Mohamed Tahar Ben Achour with Taha Hussein, Mohamed Fadhel Ben Achour and Mohamed Abdelaziz Djaït (Tunis, 1957).

Ibn 'Ashur on Qur'an 2:256[edit]

One of the most fascinating approaches to the issue of coherence between Qur'an 2:256 (no coercion in religion), 3:83 (willingly or unwillingly), 9:29 (pay the Jizyah), 9:73 (strive against the disbelievers and the hypocrites) and 2:193 (and fight them until there is no fitnah), is that of Ibn 'Ashur. He understands verses 9:73 and 2:193, and the Hadith (I have been commanded (by Allah) to fight people until they testify that there is no true god except Allah), as connected to the fighting with the aggressive Arab pagans and after the conquest of Mecca (Fath Maccah) verse 2:256 came into force. Normally 2:256 is seen as abrogated (Mansukh) by 9:5/73, 66:9 or specific (Khass) for the People of the Book. However, in Ibn 'Ashur's interpretation, 9:73/66:9, 2:193 and the mentioned Hadith is specific for the historical struggle with the Arab pagans and after the conquest of Mecca verse 2:256 became absolute and decisive in meaning (Mutlaq wa Muhkam) and thus cannot be abrogated. Verse 9:29 took away any option of fighting unbelievers. He thus turns the classical reading around, while still connecting the Prophetic history with the Qur'anic text in a more logical way. He historicizes Qur'anic verses the same way classical scholars have done through the concept of abrogation (Naskh) and occasions of revelation (Asbab al-Nuzul), but takes the Maqasid al-Shari'ah (welfare objectives of the Islamic law) into account where a restriction on freedom of religion would violate the preservation of religion and intellect (Hifz al-Din wa al-'Aql).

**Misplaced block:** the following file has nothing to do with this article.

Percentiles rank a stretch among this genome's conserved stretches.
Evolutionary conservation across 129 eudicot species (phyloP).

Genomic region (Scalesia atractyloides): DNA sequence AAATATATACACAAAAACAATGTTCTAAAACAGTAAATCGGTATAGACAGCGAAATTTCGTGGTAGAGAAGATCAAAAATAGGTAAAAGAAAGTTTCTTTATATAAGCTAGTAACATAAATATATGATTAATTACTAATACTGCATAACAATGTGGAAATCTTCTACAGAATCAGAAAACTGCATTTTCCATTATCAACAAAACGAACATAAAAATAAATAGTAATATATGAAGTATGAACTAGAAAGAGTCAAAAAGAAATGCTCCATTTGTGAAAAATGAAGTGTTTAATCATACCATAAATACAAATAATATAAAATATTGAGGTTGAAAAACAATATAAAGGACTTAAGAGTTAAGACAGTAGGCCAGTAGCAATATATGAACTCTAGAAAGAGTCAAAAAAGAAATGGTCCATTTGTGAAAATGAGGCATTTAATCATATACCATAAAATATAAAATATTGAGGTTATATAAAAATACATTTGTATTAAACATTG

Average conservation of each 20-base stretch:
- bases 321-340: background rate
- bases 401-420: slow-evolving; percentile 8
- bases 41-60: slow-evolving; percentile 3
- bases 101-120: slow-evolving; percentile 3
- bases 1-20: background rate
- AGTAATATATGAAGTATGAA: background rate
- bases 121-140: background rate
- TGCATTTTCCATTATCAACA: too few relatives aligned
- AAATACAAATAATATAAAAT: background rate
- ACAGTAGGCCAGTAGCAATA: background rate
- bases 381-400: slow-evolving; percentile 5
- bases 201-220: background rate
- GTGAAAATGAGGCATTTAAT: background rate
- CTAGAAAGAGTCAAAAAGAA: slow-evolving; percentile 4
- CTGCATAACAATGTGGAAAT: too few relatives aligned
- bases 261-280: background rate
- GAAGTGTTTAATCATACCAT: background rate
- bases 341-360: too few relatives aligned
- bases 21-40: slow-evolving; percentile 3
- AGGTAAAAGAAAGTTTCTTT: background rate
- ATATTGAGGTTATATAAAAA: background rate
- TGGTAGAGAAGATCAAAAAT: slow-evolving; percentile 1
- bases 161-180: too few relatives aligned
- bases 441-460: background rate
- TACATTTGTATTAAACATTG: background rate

Honours[edit]

Acknowledgement[edit]

Works[edit]

Ibn 'Ashur wrote more than thirty books, amongst them:

  • (ar) The Objectives of Islamic Law (مقاصد الشريعة الإسلامية‎)
  • (ar) The Foundations of the Social system in Islam (أصول النظام الاجتماعي في الإسلام‎)
  • (ar) Is Not Dawn Close ? (أليس الصبح بقريب‎)
  • (ar) Waqf and its effects in Islam (الوقف و آثاره في الإسلام‎)
  • (ar) The birth of the Prophet (قصة المولد‎)
  • (ar) Investigations and perspectives in the Qur'an and Sunnah (تحقيقات و أنظار في القرآن و السنة‎)
  • (ar) The Principles of Islamic Jurisprudence (التوضيح و التصحيح لمشكلات كتاب التنقيح‎)
  • (ar) Treaty of Islamic Jurisprudence (النوازل الشرعية‎)
  • (ar) Opinions and Ijtihad (آراء اجتهادية‎)
  • (ar) The Origins of Progress in Islam (أصول التقدم في الاسلام‎)
  • (ar) Fatāwā (الفتاوى‎)
  • (ar) The Verification and Enlightenment (تفسير التحرير و التنوير‎) : a 30 volume exegesis of the Qur'an.

See also[edit]

References[edit]

  1. ^ a b c d e Brown, Jonathan A.C. (7 August 2014). Misquoting Muhammad: The Challenge and Choices of Interpreting the Prophet's Legacy. Oneworld Publications. pp. 279–80. ISBN 978-1-78074-420-9.
  2. ^ a b c d M. Nafi 2005, p. 2.
  3. ^ M. Nafi 2005, p. 22.
  4. ^ M. Nafi 2005, p. 12.
  5. ^ a b M. Nafi 2005, p. 1.
  6. ^ "Un Tunisien d'exception: Le Cheikh-el-islam Tahar Ben Achour". 2017-06-04.

Sources[edit]

External links[edit]